Good afternoon. My name is Ron Stroup, from the Office of Information Services, process Engineering Division, AIO 200. My specific responsibilities include the development and implementation of software safety and certification processes and standards both within the FAA and to harmonize those standards within the international aviation communities. The focus of my presentation today is to address the issues the FAA safety and certification communities are currently working as documented in the 1997 GAO report.
The NAS is not defined by a single component or system, rather it is a complex collection of systems, procedures, facilities, aircraft, and of course, at the base of it all, making it work, people. The NAS represents the overall environment for the safe operation of aircraft. The FAA has responsibility for civil aviation safety. The FAA’s mission is to ensure the safety, security, and system efficiency of the National Airspace System. The ever increasing system complexity, interdependencies, and the ever increasing dependence on software intensive mission critical and safety critical software have placed a heightened sensitivity to ensuring end-to-end system safety. The NAS is a highly technical system and includes some 36,000 pieces of equipment operating in hundreds of locations throughout the United States. At present there are approximately 45 million flights operating throughout the United States per year. The system provides communications, navigation, surveillance, display, flight planning, and weather data to controllers, traffic managers, and pilots The FAA has recognized the need for and taken a proactive approach to ensuring software safety engineering is applied effectively and consistently throughout the National Airspace System.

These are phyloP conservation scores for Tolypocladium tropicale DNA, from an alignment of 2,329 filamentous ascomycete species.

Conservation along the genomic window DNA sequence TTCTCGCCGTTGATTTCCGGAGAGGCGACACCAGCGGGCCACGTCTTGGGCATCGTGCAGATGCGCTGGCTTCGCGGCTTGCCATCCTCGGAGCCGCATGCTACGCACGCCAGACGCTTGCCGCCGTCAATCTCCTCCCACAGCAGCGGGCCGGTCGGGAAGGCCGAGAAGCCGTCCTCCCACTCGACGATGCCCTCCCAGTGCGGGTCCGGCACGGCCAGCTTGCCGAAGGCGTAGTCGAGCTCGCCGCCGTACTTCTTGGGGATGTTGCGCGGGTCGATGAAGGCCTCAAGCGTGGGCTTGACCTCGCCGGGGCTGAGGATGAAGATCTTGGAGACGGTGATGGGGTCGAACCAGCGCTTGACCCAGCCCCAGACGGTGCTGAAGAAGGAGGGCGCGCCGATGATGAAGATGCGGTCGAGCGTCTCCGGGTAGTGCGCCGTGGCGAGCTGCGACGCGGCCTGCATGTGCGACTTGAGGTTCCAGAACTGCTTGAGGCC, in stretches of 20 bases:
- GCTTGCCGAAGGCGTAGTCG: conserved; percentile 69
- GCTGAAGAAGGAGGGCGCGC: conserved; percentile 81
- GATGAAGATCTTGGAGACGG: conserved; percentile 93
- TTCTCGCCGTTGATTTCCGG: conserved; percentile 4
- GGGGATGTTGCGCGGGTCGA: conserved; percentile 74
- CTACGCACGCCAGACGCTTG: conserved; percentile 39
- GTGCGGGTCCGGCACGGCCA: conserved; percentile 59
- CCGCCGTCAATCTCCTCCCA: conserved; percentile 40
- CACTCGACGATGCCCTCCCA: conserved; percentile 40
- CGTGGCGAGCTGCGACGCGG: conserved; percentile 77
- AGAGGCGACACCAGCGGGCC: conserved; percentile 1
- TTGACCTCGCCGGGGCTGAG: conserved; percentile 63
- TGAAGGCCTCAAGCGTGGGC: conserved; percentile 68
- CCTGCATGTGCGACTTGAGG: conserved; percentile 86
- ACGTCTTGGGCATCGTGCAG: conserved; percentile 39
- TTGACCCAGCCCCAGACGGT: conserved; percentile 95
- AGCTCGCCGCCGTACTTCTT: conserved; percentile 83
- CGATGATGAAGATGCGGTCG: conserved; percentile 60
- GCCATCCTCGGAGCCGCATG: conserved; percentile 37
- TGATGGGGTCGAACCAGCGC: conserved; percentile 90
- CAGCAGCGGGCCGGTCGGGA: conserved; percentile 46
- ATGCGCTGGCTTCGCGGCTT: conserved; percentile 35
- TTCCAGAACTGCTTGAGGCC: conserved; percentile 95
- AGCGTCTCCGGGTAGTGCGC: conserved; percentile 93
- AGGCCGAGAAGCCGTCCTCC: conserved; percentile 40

What were our concerns? I talked around risk management on my previous slide, now I would like to more directly identify the concern. Previously our risk management often resulted in unsatisfied stakeholders, poor performance and/or cost and schedule overruns. Each program was treated as an island with the resolution of system interdependence issues and safety issues being discovered, resolved, or worst case, ignored until formal systems testing or operational evaluation in the field. Obviously, discovering issues at the culmination of the design and development efforts greatly contributed to or resulted in the overall dissatisfaction of the stakeholders, system performance, cost and schedule overruns, and ultimately the targeted safety of the system. As I’m sure everyone present recognizes that the most effective and successful safety programs design in safety upfront, as backfitting safety design features usually fall short of the desired results. Changing the culture to one of early detection and reduction of risk was required. We also discovered that we were using immature software acquisition processes, which honestly were ad hoc and chaotic. Software is the most costly and complex component of an Air Traffic System and we had no standardized means of evaluating and improving our processes. I shall discuss our improvement initiatives latter on in the presentation.